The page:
T W,2 L  < TW,2 < T W,2 U (inequality constraints)

\(\Delta T_{{{\text{W}},2}}^{L} < \Delta T_{{{\text{W}},2}} < \Delta T_{{{\text{W}},2}}^{U}\) (inequality constraints)

\(\Delta T_{\text{F}}^{L} < \Delta T_{\text{F}} < \Delta T_{\text{F}}^{U}\) (inequality constraints)

TF = TF* (equality constraints),

where \(\Delta T_{{{\text{W}},2}}\) is the temperature difference between inlet and outlet temperature of water in the cooler. Practically, the best temperature difference between inlet and outlet water in the cooler is 5–25 \(^\circ {\text{C}}\). \(\Delta T_{\text{F}}\) is the temperature difference between inlet and outlet temperature of feed stock in the furnace. TF* is the target final temperature of the product. The optimization solution method used by gPROMS is a two-step method known as feasible path approach. The first step performs the simulation to converge all the equality constraints (described by f) and to satisfy the inequality constraints. The second step performs the optimization (updates the values of the decision variables such as the kinetic parameters) [10]. The optimization problem is posed as a nonlinear programming (NLP) problem and is solved using a successive quadratic programming (SQP) method within gPROMS software.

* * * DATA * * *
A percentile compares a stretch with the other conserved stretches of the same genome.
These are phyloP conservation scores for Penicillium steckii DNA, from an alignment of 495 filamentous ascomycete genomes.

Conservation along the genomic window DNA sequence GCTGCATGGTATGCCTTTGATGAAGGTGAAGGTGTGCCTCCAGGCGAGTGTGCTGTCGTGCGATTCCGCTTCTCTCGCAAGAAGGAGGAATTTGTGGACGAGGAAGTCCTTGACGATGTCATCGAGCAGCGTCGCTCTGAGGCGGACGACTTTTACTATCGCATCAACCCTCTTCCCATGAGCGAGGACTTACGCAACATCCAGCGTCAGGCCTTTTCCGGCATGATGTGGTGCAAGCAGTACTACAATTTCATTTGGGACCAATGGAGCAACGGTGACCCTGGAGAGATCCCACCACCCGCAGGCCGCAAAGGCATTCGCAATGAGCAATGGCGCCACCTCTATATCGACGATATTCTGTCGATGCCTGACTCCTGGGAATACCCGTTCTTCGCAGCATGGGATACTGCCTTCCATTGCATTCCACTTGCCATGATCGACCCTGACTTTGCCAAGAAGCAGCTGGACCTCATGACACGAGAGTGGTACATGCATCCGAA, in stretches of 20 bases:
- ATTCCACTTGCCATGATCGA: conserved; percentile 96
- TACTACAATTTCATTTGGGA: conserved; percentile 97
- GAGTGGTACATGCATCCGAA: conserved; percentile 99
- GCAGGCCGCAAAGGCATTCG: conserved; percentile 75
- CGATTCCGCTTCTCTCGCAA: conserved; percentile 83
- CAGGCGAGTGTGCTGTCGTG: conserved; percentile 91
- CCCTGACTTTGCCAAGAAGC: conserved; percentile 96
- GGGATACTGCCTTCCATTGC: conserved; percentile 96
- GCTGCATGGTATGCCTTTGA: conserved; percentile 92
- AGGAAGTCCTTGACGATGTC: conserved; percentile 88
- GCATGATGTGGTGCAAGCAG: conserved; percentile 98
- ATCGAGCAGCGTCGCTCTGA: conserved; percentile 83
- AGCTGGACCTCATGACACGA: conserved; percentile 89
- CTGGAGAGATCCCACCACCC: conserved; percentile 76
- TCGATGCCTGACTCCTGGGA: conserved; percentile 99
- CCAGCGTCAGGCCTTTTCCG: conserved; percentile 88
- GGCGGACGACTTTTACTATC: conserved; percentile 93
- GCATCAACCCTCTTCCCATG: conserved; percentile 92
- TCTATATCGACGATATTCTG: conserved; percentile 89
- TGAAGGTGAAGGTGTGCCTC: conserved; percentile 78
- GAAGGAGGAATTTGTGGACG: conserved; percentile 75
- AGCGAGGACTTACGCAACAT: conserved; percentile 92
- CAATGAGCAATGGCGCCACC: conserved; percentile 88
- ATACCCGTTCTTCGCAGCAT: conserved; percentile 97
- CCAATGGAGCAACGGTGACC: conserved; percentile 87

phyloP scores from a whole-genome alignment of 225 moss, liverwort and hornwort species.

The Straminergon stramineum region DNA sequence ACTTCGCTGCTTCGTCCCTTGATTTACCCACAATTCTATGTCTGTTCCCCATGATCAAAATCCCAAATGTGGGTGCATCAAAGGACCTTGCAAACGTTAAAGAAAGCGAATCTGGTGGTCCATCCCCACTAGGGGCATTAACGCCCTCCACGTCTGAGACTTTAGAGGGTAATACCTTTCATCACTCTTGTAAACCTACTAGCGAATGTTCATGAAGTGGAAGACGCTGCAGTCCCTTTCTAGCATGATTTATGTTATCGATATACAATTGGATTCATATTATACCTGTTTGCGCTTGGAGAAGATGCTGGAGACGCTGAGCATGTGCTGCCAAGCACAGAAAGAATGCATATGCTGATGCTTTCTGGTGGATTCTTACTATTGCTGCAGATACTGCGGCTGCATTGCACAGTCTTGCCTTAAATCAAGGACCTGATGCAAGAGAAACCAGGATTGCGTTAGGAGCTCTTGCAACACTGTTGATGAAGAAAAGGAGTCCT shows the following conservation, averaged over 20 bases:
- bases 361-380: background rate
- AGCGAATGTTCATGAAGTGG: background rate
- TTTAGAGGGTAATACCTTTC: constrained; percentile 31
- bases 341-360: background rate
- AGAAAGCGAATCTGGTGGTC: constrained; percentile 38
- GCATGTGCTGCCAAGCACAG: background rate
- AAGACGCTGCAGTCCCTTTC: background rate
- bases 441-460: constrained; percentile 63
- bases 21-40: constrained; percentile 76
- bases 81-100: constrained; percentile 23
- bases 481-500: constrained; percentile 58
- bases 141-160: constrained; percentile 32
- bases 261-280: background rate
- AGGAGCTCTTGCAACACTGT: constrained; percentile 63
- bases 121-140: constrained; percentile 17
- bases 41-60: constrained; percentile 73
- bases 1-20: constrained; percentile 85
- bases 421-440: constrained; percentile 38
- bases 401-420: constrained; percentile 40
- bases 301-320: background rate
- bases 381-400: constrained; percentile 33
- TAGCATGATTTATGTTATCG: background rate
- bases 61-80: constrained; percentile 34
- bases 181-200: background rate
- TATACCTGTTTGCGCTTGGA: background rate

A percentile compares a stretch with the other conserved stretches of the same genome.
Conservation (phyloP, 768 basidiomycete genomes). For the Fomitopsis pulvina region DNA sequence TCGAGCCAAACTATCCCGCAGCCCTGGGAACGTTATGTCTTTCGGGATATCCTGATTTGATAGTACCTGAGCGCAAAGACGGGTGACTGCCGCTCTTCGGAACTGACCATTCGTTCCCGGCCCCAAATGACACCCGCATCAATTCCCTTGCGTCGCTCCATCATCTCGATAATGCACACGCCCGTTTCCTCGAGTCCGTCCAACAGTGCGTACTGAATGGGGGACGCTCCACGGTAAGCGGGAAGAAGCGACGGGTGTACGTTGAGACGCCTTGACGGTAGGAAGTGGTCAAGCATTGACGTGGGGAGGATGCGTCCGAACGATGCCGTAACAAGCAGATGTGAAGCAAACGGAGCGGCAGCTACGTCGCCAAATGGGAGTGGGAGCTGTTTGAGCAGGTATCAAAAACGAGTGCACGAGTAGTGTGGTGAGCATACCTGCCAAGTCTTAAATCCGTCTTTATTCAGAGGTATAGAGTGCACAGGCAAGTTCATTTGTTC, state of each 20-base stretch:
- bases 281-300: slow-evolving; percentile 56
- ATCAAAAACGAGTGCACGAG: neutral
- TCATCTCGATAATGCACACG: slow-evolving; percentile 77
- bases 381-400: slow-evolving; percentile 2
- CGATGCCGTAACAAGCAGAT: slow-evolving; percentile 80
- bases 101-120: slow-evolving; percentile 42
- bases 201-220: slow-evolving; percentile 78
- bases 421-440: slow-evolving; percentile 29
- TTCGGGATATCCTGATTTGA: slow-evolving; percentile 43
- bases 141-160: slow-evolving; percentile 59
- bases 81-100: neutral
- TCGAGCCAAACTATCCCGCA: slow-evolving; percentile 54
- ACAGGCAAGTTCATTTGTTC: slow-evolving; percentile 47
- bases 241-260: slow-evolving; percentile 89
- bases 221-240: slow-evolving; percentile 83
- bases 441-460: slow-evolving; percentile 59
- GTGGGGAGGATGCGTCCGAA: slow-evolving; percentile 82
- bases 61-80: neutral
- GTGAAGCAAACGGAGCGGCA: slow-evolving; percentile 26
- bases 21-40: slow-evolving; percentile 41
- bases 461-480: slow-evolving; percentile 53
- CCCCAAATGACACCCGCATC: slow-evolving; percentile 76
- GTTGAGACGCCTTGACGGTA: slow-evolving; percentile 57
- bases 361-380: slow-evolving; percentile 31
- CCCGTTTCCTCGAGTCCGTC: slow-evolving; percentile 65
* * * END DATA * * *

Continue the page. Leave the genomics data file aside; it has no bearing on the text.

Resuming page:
Results and discussion

Kinetic parameters estimation